3. Science is showing us the root of addiction is the lack of connection (with people). Criminalizing people who are lonely is a gross misinterpretation of what data is revealing and the approach we must take to combat mental health. Harsher crimes from drug dealers? where there is a demand there is a market, so make it legal and encourage these citizens to be functioning members of a society with competitive market opportunities. Legalize are "drugs" and quit wasting tax payer dollars on frivolous incarceration. The system is destroying lives and doing it in the name of privatized profits. To demonize loneliness and destroy lives in the land of opportunity is not freedom.

  4. Good luck, but as I have documented in three Hail Mary's to the SCOTUS, two applications (2007 & 2013),a civil rights suit and my own kicked-to-the-curb prayer for mandamus. all supported in detailed affidavits with full legal briefing (never considered), the ISC knows that the BLE operates "above the law" (i.e. unconstitutionally) and does not give a damn. In fact, that is how it was designed to control the lawyers. IU Law Prof. Patrick Baude blew the whistle while he was Ind Bar Examiner President back in 1993, even he was shut down. It is a masonic system that blackballs those whom the elite disdain. Here is the basic thrust:https://en.wikipedia.org/wiki/Blackballing When I asked why I was initially denied, the court's foremost jester wrote back that the ten examiners all voted, and I did not gain the needed votes for approval (whatever that is, probably ten) and thus I was not in .. nothing written, no explanation, just go away or appeal ... and if you appeal and disagree with their system .. proof positive you lack character and fitness. It is both arbitrary and capricious by its very design. The Hoosier legal elites are monarchical minded, and rejected me for life for ostensibly failing to sufficiently respect man's law (due to my stated regard for God's law -- which they questioned me on, after remanding me for a psych eval for holding such Higher Law beliefs) while breaking their own rules, breaking federal statutory law, and violating federal and state constitutions and ancient due process standards .. all well documented as they "processed me" over many years.... yes years ... they have few standards that they will not bulldoze to get to the end desired. And the ISC knows this, and they keep it in play. So sad, And the fed courts refuse to do anything, and so the blackballing show goes on ... it is the Indy way. My final experience here: https://www.scribd.com/document/299040062/Brown-ind-Bar-memo-Pet-cert I will open my files to anyone interested in seeing justice dawn over Indy. My cases are an open book, just ask.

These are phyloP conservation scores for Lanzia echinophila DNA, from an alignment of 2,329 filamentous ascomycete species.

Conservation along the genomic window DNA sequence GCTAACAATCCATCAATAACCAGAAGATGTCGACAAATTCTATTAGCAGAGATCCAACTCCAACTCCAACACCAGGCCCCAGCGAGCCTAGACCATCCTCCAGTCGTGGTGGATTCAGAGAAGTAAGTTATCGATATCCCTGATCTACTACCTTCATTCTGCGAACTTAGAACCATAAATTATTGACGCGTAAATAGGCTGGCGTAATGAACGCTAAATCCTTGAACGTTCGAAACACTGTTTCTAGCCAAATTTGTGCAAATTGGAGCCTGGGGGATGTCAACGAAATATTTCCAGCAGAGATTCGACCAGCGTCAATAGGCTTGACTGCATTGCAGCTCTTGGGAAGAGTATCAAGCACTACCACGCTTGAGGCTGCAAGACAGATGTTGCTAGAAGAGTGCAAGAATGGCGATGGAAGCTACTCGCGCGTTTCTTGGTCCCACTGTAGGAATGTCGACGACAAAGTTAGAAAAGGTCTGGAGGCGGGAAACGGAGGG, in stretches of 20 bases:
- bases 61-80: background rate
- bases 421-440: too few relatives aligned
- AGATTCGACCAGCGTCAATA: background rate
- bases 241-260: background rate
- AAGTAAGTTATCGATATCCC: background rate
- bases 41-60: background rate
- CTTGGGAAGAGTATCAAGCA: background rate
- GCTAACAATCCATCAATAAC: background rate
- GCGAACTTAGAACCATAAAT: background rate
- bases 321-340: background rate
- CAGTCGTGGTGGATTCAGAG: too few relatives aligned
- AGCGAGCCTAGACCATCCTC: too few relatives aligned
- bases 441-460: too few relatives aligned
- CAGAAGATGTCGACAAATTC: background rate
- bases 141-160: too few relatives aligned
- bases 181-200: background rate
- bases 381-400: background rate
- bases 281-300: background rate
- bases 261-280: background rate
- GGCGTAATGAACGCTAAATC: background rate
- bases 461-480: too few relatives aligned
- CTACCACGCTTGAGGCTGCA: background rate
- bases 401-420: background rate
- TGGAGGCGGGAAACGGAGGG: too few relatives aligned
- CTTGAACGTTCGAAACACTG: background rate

5. Looks like 2017 will be another notable year for these cases. I have a Grandson involved in a CHINS case that should never have been. He and the whole family are being held hostage by CPS and the 'current mood' of the CPS caseworker. If the parents disagree with a decision, they are penalized. I, along with other were posting on Jasper County Online News, but all were quickly warned to remove posts. I totally understand that some children need these services, but in this case, it was mistakes, covered by coorcement of father to sign papers, lies and cover-ups. The most astonishing thing was within 2 weeks of this child being placed with CPS, a private adoption agency was asking questions regarding child's family in the area. I believe a photo that was taken by CPS manager at the very onset during the CHINS co-ocerment and the intent was to make money. I have even been warned not to post or speak to anyone regarding this case. Parents have completed all requirements, met foster parents, get visitation 2 days a week, and still the next court date is all the way out till May 1, which gives them(CPS) plenty of to time make further demands (which I expect) No trust of these 'seasoned' case managers, as I have already learned too much about their dirty little tricks. If they discover that I have posted here, I expect they will not be happy and penalized parents again. Still a Hostage.